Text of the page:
Veteran climber Don Mellor Moss Cliff in Wilmington Notch as the best crag in the Adirondacks, but it’s not a place for newcomers
By DON MELLOR
Why would a climber want to visit something called Moss Cliff? Though the name conjures up some dank, low-angled slab wrapped in a living green carpet, the reality is quite different. This best of Adirondack cliffs is not so mossy. In fact, it’s among the cleanest, driest, most appealing rock walls in the Northeast—in my opinion, the most Adirondack of all Adirondack crags.
The name probably comes from a misreading of the 1953 USGS topographical map that put the unflattering label on a dirty slab about a mile to the west of the clean and elegantly sculpted wall that we now call Moss Cliff.
Moss Cliff isn’t hard to find. You’ve all seen it looming high above the Ausable River on the Sunrise Mountain shoulder of Whiteface. Zooming by at 55 mph, however, doesn’t give you the chance to pick out the climbers, the colorful little dots who have been playing out the evolution of climbing, out of sight, but in plain view if you ever stop to look.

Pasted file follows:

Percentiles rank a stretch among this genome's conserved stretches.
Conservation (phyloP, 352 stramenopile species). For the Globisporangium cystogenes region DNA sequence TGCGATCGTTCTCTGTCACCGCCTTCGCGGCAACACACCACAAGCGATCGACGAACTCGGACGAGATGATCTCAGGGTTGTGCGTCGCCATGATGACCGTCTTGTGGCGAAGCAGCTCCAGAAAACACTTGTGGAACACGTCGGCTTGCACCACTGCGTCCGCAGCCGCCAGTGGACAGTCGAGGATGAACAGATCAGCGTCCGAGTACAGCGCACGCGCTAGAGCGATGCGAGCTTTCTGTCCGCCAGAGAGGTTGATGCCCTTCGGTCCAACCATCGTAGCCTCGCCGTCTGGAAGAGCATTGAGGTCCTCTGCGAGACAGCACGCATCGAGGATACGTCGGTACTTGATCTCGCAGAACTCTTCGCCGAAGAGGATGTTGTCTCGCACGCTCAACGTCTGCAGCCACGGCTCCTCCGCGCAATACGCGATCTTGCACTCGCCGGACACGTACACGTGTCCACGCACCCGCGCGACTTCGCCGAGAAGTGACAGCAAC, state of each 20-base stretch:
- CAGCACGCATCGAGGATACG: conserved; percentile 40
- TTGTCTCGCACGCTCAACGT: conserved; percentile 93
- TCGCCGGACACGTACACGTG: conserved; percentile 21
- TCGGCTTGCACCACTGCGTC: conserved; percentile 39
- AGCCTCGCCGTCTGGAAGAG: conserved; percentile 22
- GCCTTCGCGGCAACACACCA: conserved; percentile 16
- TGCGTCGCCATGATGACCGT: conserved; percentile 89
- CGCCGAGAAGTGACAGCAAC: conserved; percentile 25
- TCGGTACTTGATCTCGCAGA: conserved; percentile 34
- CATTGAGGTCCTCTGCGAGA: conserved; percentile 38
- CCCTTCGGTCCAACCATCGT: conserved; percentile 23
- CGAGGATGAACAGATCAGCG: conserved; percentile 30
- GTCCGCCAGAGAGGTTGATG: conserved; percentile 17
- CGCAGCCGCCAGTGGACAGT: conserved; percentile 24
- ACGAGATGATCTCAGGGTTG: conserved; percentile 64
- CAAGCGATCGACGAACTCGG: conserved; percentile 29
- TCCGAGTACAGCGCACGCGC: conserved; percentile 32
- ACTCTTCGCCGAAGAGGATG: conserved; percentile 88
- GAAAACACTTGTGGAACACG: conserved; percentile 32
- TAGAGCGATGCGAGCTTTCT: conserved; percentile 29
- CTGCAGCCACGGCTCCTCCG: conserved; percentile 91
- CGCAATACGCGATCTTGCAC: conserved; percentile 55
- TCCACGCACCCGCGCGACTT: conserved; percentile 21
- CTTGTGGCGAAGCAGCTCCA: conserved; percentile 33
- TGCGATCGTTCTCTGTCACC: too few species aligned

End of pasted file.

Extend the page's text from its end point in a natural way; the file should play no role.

There’s an unconfirmed story that the first to seriously check out the wall was Fritz Wiessner, the most prominent climber in the world during the 1930s and 1940s. And though he was schooled in the bold style of Dresden, Germany, where the standards far exceeded those in our country, and even though he had nearly succeeded on K2, the world’s hardest peak at the time, Wiessner declared Moss Cliff to be out of reach. The walls were too sheer, the cracks too smooth and too steep to imagine with the rudimentary gear of the time.
Then around 1970, Al Rubin happened upon a copy of Adirondac magazine with a photo of Wilmington Notch on the cover. His friend Rocky Keeler had just opened up a climbing shop in Wilton, Connecticut, and a little New Haven climbing club had…